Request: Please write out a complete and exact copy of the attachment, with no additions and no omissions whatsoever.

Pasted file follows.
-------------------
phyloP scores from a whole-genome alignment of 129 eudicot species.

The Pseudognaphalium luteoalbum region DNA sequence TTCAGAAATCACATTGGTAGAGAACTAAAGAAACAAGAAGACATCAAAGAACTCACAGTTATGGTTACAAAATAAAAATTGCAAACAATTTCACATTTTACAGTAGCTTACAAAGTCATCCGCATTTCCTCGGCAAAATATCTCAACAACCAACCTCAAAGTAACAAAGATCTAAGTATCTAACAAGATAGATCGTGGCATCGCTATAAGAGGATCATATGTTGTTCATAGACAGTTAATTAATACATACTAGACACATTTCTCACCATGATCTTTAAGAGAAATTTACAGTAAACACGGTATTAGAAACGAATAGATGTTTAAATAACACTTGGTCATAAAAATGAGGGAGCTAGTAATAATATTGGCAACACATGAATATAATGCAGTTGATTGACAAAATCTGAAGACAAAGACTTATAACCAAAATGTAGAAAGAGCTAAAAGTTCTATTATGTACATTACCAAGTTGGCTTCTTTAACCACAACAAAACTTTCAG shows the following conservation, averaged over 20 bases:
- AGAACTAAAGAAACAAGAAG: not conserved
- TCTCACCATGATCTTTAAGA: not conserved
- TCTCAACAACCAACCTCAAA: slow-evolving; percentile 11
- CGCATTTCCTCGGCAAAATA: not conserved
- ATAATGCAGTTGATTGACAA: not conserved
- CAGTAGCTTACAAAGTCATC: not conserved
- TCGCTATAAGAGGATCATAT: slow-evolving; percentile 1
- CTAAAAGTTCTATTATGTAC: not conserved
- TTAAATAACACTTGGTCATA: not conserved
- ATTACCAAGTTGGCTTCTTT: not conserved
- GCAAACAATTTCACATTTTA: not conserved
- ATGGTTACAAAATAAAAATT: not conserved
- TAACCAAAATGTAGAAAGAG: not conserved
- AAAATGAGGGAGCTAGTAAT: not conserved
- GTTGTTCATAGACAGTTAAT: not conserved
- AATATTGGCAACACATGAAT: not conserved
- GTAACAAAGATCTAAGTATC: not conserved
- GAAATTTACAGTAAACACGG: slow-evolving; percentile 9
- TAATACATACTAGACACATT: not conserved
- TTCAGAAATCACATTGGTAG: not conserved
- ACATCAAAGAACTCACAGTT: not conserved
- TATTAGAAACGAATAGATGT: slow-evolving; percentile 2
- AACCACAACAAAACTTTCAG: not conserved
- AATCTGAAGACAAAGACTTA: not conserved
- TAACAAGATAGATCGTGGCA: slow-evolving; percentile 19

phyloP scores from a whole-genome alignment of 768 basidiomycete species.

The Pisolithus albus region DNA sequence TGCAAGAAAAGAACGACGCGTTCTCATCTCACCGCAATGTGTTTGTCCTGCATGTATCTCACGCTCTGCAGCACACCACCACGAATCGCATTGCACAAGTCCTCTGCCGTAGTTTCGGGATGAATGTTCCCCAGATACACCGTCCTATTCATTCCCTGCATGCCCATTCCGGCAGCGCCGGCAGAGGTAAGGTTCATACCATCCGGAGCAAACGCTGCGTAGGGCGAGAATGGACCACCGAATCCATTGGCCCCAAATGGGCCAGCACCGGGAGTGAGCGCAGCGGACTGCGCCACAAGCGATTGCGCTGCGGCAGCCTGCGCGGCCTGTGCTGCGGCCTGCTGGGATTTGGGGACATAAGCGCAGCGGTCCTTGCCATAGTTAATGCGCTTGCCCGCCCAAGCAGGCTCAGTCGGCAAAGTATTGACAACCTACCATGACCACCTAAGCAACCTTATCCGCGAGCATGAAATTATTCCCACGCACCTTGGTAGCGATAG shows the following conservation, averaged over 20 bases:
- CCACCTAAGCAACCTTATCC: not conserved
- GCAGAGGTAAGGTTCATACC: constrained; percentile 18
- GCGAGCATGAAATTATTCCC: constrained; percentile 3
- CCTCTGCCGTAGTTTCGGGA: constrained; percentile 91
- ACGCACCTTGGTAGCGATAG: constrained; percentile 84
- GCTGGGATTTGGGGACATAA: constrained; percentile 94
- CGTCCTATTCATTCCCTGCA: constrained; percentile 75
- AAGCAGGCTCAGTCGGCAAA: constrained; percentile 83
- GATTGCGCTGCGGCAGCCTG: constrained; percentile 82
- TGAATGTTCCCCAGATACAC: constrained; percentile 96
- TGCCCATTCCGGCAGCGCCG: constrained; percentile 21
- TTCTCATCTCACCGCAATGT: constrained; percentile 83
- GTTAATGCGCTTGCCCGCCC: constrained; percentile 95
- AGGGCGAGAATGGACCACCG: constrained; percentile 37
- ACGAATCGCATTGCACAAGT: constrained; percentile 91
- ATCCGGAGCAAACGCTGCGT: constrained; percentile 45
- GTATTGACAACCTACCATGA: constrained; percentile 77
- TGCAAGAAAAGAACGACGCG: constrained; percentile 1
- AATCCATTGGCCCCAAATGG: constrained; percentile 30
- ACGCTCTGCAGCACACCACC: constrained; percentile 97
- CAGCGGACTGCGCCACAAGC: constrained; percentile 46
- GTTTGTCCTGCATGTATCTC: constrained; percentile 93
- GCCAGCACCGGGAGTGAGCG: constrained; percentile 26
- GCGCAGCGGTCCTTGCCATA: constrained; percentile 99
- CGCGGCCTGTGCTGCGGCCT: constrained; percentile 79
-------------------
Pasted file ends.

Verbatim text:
phyloP scores from a whole-genome alignment of 129 eudicot species.

The Pseudognaphalium luteoalbum region DNA sequence TTCAGAAATCACATTGGTAGAGAACTAAAGAAACAAGAAGACATCAAAGAACTCACAGTTATGGTTACAAAATAAAAATTGCAAACAATTTCACATTTTACAGTAGCTTACAAAGTCATCCGCATTTCCTCGGCAAAATATCTCAACAACCAACCTCAAAGTAACAAAGATCTAAGTATCTAACAAGATAGATCGTGGCATCGCTATAAGAGGATCATATGTTGTTCATAGACAGTTAATTAATACATACTAGACACATTTCTCACCATGATCTTTAAGAGAAATTTACAGTAAACACGGTATTAGAAACGAATAGATGTTTAAATAACACTTGGTCATAAAAATGAGGGAGCTAGTAATAATATTGGCAACACATGAATATAATGCAGTTGATTGACAAAATCTGAAGACAAAGACTTATAACCAAAATGTAGAAAGAGCTAAAAGTTCTATTATGTACATTACCAAGTTGGCTTCTTTAACCACAACAAAACTTTCAG shows the following conservation, averaged over 20 bases:
- AGAACTAAAGAAACAAGAAG: not conserved
- TCTCACCATGATCTTTAAGA: not conserved
- TCTCAACAACCAACCTCAAA: slow-evolving; percentile 11
- CGCATTTCCTCGGCAAAATA: not conserved
- ATAATGCAGTTGATTGACAA: not conserved
- CAGTAGCTTACAAAGTCATC: not conserved
- TCGCTATAAGAGGATCATAT: slow-evolving; percentile 1
- CTAAAAGTTCTATTATGTAC: not conserved
- TTAAATAACACTTGGTCATA: not conserved
- ATTACCAAGTTGGCTTCTTT: not conserved
- GCAAACAATTTCACATTTTA: not conserved
- ATGGTTACAAAATAAAAATT: not conserved
- TAACCAAAATGTAGAAAGAG: not conserved
- AAAATGAGGGAGCTAGTAAT: not conserved
- GTTGTTCATAGACAGTTAAT: not conserved
- AATATTGGCAACACATGAAT: not conserved
- GTAACAAAGATCTAAGTATC: not conserved
- GAAATTTACAGTAAACACGG: slow-evolving; percentile 9
- TAATACATACTAGACACATT: not conserved
- TTCAGAAATCACATTGGTAG: not conserved
- ACATCAAAGAACTCACAGTT: not conserved
- TATTAGAAACGAATAGATGT: slow-evolving; percentile 2
- AACCACAACAAAACTTTCAG: not conserved
- AATCTGAAGACAAAGACTTA: not conserved
- TAACAAGATAGATCGTGGCA: slow-evolving; percentile 19

phyloP scores from a whole-genome alignment of 768 basidiomycete species.

The Pisolithus albus region DNA sequence TGCAAGAAAAGAACGACGCGTTCTCATCTCACCGCAATGTGTTTGTCCTGCATGTATCTCACGCTCTGCAGCACACCACCACGAATCGCATTGCACAAGTCCTCTGCCGTAGTTTCGGGATGAATGTTCCCCAGATACACCGTCCTATTCATTCCCTGCATGCCCATTCCGGCAGCGCCGGCAGAGGTAAGGTTCATACCATCCGGAGCAAACGCTGCGTAGGGCGAGAATGGACCACCGAATCCATTGGCCCCAAATGGGCCAGCACCGGGAGTGAGCGCAGCGGACTGCGCCACAAGCGATTGCGCTGCGGCAGCCTGCGCGGCCTGTGCTGCGGCCTGCTGGGATTTGGGGACATAAGCGCAGCGGTCCTTGCCATAGTTAATGCGCTTGCCCGCCCAAGCAGGCTCAGTCGGCAAAGTATTGACAACCTACCATGACCACCTAAGCAACCTTATCCGCGAGCATGAAATTATTCCCACGCACCTTGGTAGCGATAG shows the following conservation, averaged over 20 bases:
- CCACCTAAGCAACCTTATCC: not conserved
- GCAGAGGTAAGGTTCATACC: constrained; percentile 18
- GCGAGCATGAAATTATTCCC: constrained; percentile 3
- CCTCTGCCGTAGTTTCGGGA: constrained; percentile 91
- ACGCACCTTGGTAGCGATAG: constrained; percentile 84
- GCTGGGATTTGGGGACATAA: constrained; percentile 94
- CGTCCTATTCATTCCCTGCA: constrained; percentile 75
- AAGCAGGCTCAGTCGGCAAA: constrained; percentile 83
- GATTGCGCTGCGGCAGCCTG: constrained; percentile 82
- TGAATGTTCCCCAGATACAC: constrained; percentile 96
- TGCCCATTCCGGCAGCGCCG: constrained; percentile 21
- TTCTCATCTCACCGCAATGT: constrained; percentile 83
- GTTAATGCGCTTGCCCGCCC: constrained; percentile 95
- AGGGCGAGAATGGACCACCG: constrained; percentile 37
- ACGAATCGCATTGCACAAGT: constrained; percentile 91
- ATCCGGAGCAAACGCTGCGT: constrained; percentile 45
- GTATTGACAACCTACCATGA: constrained; percentile 77
- TGCAAGAAAAGAACGACGCG: constrained; percentile 1
- AATCCATTGGCCCCAAATGG: constrained; percentile 30
- ACGCTCTGCAGCACACCACC: constrained; percentile 97
- CAGCGGACTGCGCCACAAGC: constrained; percentile 46
- GTTTGTCCTGCATGTATCTC: constrained; percentile 93
- GCCAGCACCGGGAGTGAGCG: constrained; percentile 26
- GCGCAGCGGTCCTTGCCATA: constrained; percentile 99
- CGCGGCCTGTGCTGCGGCCT: constrained; percentile 79